Born in 1875, Ravel entered the Paris Conservatoire in 1889, initially as a piano student. His scholastic years were troubled. In 1895, Ravel was expelled from his harmony class after failing to win a single harmony prize in a three-year period. Worse, in July 1900, Ravel was expelled from his composition class (!) for failing to win a prize in fugue during a two-year period. He continued on as an auditor until 1903, when he was officially expelled from the Conservatoire after the first movement of his String Quartet failed to capture a composition prize.
While Ravel enjoyed the warm support and mentorship of Gabriel Fauré, it was obvious “that a considerable amount of friction existed between Ravel and Théodore Dubois, who became director of the Conservatoire…in 1896” (26). Even in his student years, Ravel already cultivated aspects of his mature style: polytonality, modality and whole-tone passages, split chords, polychords, diminished octaves, ostinati, unresolved seventh and ninth chords, unresolved appoggiaturas. Saint-Saëns declared his Jeux d’eau (1901) to be “total cacophony,” a pronouncement that led Ravel to believe “that his chances of any future academic success were now virtually nil” (36).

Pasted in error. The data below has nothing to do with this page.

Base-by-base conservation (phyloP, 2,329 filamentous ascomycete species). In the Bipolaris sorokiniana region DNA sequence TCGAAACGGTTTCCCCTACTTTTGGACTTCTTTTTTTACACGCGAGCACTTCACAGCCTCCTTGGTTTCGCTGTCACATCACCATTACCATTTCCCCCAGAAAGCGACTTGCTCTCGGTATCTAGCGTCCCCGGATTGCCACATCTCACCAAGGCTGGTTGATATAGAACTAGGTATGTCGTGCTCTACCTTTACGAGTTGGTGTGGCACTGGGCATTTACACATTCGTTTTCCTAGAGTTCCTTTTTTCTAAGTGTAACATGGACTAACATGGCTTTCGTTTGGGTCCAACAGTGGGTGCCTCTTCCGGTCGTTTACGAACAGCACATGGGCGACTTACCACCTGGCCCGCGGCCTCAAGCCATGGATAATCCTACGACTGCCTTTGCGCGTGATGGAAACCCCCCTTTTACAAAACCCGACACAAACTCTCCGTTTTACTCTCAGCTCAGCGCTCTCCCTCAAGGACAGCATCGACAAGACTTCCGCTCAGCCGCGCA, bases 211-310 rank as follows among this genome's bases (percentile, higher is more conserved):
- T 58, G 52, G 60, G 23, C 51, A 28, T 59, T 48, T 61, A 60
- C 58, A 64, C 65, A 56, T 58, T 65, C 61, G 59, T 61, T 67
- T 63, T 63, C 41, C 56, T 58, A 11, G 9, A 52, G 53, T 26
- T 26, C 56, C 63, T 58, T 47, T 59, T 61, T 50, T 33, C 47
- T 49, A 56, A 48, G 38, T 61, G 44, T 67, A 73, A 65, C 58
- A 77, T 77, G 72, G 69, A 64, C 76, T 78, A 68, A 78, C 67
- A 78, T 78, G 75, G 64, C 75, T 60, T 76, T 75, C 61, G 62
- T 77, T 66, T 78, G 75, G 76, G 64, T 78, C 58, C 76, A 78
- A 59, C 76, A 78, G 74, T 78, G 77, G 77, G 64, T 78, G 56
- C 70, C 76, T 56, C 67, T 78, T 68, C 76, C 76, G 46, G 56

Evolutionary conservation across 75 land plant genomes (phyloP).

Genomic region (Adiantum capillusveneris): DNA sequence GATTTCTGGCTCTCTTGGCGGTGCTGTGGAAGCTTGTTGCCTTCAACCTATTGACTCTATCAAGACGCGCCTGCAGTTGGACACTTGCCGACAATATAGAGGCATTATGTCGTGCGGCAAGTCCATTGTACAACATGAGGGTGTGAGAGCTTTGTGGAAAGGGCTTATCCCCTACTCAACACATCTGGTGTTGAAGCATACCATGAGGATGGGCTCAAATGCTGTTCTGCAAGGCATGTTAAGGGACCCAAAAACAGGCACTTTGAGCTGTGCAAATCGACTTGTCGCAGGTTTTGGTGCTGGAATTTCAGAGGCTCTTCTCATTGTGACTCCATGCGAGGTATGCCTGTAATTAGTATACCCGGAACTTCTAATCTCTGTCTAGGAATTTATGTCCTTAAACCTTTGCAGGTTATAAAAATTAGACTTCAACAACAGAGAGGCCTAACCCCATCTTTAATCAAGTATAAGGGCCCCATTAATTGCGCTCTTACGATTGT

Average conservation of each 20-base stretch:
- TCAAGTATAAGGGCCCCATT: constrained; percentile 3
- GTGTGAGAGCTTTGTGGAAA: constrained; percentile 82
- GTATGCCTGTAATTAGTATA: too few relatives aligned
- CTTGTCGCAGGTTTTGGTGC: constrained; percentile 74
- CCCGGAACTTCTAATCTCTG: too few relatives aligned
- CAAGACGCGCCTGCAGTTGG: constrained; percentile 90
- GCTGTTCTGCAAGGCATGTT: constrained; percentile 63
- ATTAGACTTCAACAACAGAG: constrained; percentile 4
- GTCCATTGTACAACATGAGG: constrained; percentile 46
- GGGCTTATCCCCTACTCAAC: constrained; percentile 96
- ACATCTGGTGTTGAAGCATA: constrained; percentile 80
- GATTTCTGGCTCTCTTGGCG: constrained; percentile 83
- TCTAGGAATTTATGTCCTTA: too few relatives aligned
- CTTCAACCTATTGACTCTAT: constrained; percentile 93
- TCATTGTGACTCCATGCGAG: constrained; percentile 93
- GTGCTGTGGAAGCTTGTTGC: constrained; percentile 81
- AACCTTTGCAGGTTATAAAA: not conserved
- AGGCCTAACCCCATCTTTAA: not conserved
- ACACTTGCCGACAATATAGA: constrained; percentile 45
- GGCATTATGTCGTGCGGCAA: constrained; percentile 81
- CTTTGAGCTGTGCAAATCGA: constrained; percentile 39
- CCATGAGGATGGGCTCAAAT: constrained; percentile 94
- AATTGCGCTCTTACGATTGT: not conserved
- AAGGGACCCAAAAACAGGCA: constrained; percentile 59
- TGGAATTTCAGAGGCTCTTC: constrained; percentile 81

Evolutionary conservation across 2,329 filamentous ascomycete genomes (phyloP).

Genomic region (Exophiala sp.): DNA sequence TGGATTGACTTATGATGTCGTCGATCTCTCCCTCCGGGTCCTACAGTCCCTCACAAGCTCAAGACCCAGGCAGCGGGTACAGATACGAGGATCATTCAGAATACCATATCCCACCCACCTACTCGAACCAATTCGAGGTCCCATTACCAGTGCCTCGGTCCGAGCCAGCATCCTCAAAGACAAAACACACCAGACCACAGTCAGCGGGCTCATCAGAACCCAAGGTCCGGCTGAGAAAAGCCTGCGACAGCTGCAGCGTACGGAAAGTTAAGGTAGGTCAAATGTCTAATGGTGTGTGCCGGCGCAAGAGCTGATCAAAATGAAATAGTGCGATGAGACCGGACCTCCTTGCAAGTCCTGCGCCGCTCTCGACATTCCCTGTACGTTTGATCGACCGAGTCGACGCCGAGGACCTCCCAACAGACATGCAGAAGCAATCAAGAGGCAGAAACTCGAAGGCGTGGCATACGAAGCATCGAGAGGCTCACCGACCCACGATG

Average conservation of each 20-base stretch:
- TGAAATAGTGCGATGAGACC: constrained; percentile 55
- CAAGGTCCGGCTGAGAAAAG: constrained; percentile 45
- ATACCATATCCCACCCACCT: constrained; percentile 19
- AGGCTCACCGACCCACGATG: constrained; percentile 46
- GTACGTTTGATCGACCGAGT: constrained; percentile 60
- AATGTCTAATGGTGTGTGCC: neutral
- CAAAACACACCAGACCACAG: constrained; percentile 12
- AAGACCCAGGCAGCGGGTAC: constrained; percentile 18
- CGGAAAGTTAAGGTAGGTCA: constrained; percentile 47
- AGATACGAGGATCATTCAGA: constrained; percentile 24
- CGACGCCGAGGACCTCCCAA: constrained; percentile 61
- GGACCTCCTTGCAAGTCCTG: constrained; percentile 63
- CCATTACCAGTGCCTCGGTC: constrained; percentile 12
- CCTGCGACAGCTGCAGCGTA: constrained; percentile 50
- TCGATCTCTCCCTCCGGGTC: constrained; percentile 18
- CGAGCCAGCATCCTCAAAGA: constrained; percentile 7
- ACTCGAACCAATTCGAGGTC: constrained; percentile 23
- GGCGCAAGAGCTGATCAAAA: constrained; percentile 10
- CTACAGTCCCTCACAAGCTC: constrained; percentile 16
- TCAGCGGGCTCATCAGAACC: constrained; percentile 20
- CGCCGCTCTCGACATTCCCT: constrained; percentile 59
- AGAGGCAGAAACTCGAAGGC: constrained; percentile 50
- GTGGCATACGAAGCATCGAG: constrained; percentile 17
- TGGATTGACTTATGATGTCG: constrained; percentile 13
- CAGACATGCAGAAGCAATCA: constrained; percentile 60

The cards were stacked against him, but Ravel soldiered on. He competed for the hallowed Prix de Rome five times (1900, 1901, 1902, 1903, and 1905), but never won; his best finish was third place in 1901. Dubois and Saint-Saëns sat on the nine-member jury. In an attempt to please the judges, Ravel intentionally subjugated his more forward-looking style elements for these competitions, but the musical results were not convincing (nor were they truly Ravel).
By 1905, his last year of eligibility, a few of Ravel’s works (Jeux d’eau, String Quartet) had entered the standard repertory. When he was eliminated from the Prix de Rome in the first round, scandal broke out. To be fair, Ravel had probably given up hope by this point; his choral submission contained seven consecutive measures of parallel octaves, and his fugue concluded with a blatant major seventh chord, which was “corrected” by a member of the jury. All six finalists that year were students of a single Conservatoire professor, Charles Lenepveu, who was conveniently allowed to serve on the jury. Lenepveu vehemently maintained his innocence. All the same, the Conservatoire’s curriculum and practices came under scrutiny; Dubois resigned as director and was replaced by Fauré (44).